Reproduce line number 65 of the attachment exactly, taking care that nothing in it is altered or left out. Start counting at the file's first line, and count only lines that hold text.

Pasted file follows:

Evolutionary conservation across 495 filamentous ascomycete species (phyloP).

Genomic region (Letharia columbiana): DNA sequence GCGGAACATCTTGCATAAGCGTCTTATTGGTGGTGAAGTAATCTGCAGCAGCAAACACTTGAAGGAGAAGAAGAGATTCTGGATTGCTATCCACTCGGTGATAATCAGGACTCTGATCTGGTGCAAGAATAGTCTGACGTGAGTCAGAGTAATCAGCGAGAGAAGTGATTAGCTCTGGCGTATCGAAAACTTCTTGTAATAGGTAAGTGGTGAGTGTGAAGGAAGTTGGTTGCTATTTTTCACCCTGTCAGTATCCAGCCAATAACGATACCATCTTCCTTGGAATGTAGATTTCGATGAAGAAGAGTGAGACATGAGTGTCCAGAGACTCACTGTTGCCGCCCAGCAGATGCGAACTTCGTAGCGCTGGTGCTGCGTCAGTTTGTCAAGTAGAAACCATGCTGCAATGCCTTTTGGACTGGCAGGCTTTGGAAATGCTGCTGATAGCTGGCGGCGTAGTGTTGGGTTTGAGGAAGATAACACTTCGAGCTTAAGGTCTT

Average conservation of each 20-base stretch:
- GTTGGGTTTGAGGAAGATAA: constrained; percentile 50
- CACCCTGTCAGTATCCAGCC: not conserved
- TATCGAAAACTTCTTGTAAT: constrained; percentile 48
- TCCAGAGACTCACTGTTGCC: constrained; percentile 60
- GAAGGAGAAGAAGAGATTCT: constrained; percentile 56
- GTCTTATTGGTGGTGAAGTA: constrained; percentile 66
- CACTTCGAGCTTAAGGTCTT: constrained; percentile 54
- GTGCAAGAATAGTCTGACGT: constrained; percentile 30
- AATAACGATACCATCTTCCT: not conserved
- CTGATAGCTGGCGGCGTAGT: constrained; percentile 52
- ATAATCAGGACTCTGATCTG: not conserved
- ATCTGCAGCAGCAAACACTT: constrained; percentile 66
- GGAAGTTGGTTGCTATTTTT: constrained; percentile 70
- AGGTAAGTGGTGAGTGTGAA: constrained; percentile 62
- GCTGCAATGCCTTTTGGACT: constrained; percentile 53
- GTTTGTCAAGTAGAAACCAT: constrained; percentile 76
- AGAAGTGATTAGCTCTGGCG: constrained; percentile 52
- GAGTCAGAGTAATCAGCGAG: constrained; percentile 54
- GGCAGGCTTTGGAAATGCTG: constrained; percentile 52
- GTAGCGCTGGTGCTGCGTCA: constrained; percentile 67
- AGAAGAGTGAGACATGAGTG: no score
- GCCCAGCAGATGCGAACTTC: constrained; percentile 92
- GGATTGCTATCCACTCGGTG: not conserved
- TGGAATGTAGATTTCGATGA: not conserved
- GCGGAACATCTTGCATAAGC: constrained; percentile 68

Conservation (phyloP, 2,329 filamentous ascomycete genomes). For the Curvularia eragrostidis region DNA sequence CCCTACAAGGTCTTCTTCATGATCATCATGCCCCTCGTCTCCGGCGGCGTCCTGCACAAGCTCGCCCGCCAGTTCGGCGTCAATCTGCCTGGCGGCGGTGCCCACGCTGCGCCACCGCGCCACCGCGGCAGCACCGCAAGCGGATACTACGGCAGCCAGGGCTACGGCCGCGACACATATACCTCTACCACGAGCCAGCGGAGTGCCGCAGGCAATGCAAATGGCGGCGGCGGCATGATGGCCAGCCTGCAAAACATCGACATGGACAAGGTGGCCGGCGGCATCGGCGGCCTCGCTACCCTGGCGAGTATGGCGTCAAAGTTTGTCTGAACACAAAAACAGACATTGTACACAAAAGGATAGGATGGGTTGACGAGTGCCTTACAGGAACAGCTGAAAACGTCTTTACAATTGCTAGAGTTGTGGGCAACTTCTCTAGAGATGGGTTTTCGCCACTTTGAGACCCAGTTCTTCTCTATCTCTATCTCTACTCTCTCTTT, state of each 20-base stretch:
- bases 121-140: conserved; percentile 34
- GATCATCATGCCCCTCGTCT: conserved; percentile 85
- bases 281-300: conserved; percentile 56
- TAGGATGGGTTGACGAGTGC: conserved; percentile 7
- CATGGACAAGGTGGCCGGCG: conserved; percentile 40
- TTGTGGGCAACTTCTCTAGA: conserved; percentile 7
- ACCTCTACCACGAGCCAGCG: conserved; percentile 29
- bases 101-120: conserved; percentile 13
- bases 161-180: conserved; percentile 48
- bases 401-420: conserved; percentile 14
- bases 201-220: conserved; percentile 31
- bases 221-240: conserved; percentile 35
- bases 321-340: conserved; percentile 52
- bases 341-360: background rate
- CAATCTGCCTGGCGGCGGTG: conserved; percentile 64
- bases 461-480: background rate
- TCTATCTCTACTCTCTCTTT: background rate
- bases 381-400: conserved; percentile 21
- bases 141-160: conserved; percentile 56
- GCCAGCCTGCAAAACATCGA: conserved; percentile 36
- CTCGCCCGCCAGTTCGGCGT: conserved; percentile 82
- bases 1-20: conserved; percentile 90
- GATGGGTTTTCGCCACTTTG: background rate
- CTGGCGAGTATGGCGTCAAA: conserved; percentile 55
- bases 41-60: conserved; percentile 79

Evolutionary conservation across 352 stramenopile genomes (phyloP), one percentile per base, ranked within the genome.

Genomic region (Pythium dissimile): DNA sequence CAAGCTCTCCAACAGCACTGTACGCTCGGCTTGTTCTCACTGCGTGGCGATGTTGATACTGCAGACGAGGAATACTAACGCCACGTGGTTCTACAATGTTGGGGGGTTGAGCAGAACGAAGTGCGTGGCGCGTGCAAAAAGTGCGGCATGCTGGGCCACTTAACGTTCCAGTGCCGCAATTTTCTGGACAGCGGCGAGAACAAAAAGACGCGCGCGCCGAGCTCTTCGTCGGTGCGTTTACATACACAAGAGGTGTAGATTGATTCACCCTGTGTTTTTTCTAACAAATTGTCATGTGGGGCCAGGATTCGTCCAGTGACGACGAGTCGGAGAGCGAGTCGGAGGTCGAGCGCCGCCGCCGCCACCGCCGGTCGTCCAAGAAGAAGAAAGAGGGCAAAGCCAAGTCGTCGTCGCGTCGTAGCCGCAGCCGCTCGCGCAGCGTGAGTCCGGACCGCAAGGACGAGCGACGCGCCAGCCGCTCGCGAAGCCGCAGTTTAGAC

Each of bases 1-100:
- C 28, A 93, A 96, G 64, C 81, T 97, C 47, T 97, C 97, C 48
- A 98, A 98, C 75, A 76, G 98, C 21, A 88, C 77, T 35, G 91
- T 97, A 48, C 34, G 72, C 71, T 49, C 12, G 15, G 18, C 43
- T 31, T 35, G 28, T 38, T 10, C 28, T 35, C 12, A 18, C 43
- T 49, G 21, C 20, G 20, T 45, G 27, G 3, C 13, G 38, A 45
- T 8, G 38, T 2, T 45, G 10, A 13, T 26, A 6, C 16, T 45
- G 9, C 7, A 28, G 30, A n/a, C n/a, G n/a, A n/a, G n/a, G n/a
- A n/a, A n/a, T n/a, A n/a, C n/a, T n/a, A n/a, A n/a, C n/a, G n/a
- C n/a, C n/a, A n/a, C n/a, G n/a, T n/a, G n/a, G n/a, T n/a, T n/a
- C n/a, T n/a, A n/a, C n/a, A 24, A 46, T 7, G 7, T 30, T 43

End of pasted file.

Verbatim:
- A n/a, A n/a, T n/a, A n/a, C n/a, T n/a, A n/a, A n/a, C n/a, G n/a